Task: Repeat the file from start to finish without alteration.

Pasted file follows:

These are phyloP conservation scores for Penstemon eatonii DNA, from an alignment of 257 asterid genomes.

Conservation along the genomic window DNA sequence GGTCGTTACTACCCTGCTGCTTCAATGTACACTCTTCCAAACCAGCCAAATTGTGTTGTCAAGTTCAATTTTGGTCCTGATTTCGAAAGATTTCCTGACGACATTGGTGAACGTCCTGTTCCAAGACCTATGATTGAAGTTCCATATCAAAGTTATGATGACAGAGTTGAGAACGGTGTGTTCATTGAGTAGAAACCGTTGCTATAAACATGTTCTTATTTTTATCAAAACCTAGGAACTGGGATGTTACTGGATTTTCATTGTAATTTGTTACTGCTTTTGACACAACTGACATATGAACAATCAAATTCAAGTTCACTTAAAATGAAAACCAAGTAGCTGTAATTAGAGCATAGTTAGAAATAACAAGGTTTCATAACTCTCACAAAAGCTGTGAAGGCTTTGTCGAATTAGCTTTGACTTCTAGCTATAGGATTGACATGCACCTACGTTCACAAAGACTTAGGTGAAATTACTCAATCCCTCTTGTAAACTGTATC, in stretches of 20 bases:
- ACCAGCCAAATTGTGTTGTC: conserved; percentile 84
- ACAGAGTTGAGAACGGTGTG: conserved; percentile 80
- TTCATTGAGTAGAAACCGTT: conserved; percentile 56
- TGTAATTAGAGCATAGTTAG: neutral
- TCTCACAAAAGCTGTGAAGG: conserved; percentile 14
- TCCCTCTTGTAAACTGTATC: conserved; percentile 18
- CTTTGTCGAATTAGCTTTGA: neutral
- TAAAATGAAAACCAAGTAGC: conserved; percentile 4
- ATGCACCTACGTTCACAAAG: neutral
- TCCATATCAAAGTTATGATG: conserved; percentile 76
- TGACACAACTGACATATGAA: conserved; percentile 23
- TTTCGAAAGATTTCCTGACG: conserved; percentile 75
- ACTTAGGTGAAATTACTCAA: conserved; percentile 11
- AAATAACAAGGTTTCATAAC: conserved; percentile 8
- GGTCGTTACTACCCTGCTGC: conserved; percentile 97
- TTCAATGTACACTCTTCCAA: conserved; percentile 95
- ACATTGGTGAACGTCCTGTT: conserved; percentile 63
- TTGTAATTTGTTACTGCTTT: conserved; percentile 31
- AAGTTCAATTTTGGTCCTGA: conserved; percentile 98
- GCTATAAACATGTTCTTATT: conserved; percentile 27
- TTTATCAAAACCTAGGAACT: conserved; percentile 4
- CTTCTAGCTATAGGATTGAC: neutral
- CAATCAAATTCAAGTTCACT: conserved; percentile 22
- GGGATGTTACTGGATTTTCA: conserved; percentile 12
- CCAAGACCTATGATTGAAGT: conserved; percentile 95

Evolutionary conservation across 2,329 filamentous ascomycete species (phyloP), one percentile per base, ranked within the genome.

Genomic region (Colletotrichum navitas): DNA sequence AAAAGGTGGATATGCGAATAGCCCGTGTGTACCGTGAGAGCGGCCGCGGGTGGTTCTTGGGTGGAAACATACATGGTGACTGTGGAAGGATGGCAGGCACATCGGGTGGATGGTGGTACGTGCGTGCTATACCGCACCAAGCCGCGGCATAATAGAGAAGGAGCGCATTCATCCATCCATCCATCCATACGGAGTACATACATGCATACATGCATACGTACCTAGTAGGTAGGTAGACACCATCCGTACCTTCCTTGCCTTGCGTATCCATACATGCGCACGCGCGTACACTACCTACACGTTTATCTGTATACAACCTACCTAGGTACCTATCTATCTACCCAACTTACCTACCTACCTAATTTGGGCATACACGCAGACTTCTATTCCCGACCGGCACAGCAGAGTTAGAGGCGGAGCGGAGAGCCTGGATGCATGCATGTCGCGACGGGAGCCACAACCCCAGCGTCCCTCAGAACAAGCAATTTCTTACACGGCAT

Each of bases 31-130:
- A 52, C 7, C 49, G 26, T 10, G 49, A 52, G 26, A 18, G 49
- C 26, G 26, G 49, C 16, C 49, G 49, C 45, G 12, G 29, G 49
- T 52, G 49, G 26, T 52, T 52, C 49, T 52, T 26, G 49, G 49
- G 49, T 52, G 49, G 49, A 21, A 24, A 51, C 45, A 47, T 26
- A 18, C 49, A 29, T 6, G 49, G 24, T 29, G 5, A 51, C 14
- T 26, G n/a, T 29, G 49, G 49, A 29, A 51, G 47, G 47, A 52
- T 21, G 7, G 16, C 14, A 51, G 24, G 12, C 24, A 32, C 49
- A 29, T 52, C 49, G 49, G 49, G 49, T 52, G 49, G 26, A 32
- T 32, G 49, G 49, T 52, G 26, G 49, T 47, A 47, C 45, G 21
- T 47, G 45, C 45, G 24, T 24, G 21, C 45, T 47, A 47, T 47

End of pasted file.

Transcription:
These are phyloP conservation scores for Penstemon eatonii DNA, from an alignment of 257 asterid genomes.

Conservation along the genomic window DNA sequence GGTCGTTACTACCCTGCTGCTTCAATGTACACTCTTCCAAACCAGCCAAATTGTGTTGTCAAGTTCAATTTTGGTCCTGATTTCGAAAGATTTCCTGACGACATTGGTGAACGTCCTGTTCCAAGACCTATGATTGAAGTTCCATATCAAAGTTATGATGACAGAGTTGAGAACGGTGTGTTCATTGAGTAGAAACCGTTGCTATAAACATGTTCTTATTTTTATCAAAACCTAGGAACTGGGATGTTACTGGATTTTCATTGTAATTTGTTACTGCTTTTGACACAACTGACATATGAACAATCAAATTCAAGTTCACTTAAAATGAAAACCAAGTAGCTGTAATTAGAGCATAGTTAGAAATAACAAGGTTTCATAACTCTCACAAAAGCTGTGAAGGCTTTGTCGAATTAGCTTTGACTTCTAGCTATAGGATTGACATGCACCTACGTTCACAAAGACTTAGGTGAAATTACTCAATCCCTCTTGTAAACTGTATC, in stretches of 20 bases:
- ACCAGCCAAATTGTGTTGTC: conserved; percentile 84
- ACAGAGTTGAGAACGGTGTG: conserved; percentile 80
- TTCATTGAGTAGAAACCGTT: conserved; percentile 56
- TGTAATTAGAGCATAGTTAG: neutral
- TCTCACAAAAGCTGTGAAGG: conserved; percentile 14
- TCCCTCTTGTAAACTGTATC: conserved; percentile 18
- CTTTGTCGAATTAGCTTTGA: neutral
- TAAAATGAAAACCAAGTAGC: conserved; percentile 4
- ATGCACCTACGTTCACAAAG: neutral
- TCCATATCAAAGTTATGATG: conserved; percentile 76
- TGACACAACTGACATATGAA: conserved; percentile 23
- TTTCGAAAGATTTCCTGACG: conserved; percentile 75
- ACTTAGGTGAAATTACTCAA: conserved; percentile 11
- AAATAACAAGGTTTCATAAC: conserved; percentile 8
- GGTCGTTACTACCCTGCTGC: conserved; percentile 97
- TTCAATGTACACTCTTCCAA: conserved; percentile 95
- ACATTGGTGAACGTCCTGTT: conserved; percentile 63
- TTGTAATTTGTTACTGCTTT: conserved; percentile 31
- AAGTTCAATTTTGGTCCTGA: conserved; percentile 98
- GCTATAAACATGTTCTTATT: conserved; percentile 27
- TTTATCAAAACCTAGGAACT: conserved; percentile 4
- CTTCTAGCTATAGGATTGAC: neutral
- CAATCAAATTCAAGTTCACT: conserved; percentile 22
- GGGATGTTACTGGATTTTCA: conserved; percentile 12
- CCAAGACCTATGATTGAAGT: conserved; percentile 95

Evolutionary conservation across 2,329 filamentous ascomycete species (phyloP), one percentile per base, ranked within the genome.

Genomic region (Colletotrichum navitas): DNA sequence AAAAGGTGGATATGCGAATAGCCCGTGTGTACCGTGAGAGCGGCCGCGGGTGGTTCTTGGGTGGAAACATACATGGTGACTGTGGAAGGATGGCAGGCACATCGGGTGGATGGTGGTACGTGCGTGCTATACCGCACCAAGCCGCGGCATAATAGAGAAGGAGCGCATTCATCCATCCATCCATCCATACGGAGTACATACATGCATACATGCATACGTACCTAGTAGGTAGGTAGACACCATCCGTACCTTCCTTGCCTTGCGTATCCATACATGCGCACGCGCGTACACTACCTACACGTTTATCTGTATACAACCTACCTAGGTACCTATCTATCTACCCAACTTACCTACCTACCTAATTTGGGCATACACGCAGACTTCTATTCCCGACCGGCACAGCAGAGTTAGAGGCGGAGCGGAGAGCCTGGATGCATGCATGTCGCGACGGGAGCCACAACCCCAGCGTCCCTCAGAACAAGCAATTTCTTACACGGCAT

Each of bases 31-130:
- A 52, C 7, C 49, G 26, T 10, G 49, A 52, G 26, A 18, G 49
- C 26, G 26, G 49, C 16, C 49, G 49, C 45, G 12, G 29, G 49
- T 52, G 49, G 26, T 52, T 52, C 49, T 52, T 26, G 49, G 49
- G 49, T 52, G 49, G 49, A 21, A 24, A 51, C 45, A 47, T 26
- A 18, C 49, A 29, T 6, G 49, G 24, T 29, G 5, A 51, C 14
- T 26, G n/a, T 29, G 49, G 49, A 29, A 51, G 47, G 47, A 52
- T 21, G 7, G 16, C 14, A 51, G 24, G 12, C 24, A 32, C 49
- A 29, T 52, C 49, G 49, G 49, G 49, T 52, G 49, G 26, A 32
- T 32, G 49, G 49, T 52, G 26, G 49, T 47, A 47, C 45, G 21
- T 47, G 45, C 45, G 24, T 24, G 21, C 45, T 47, A 47, T 47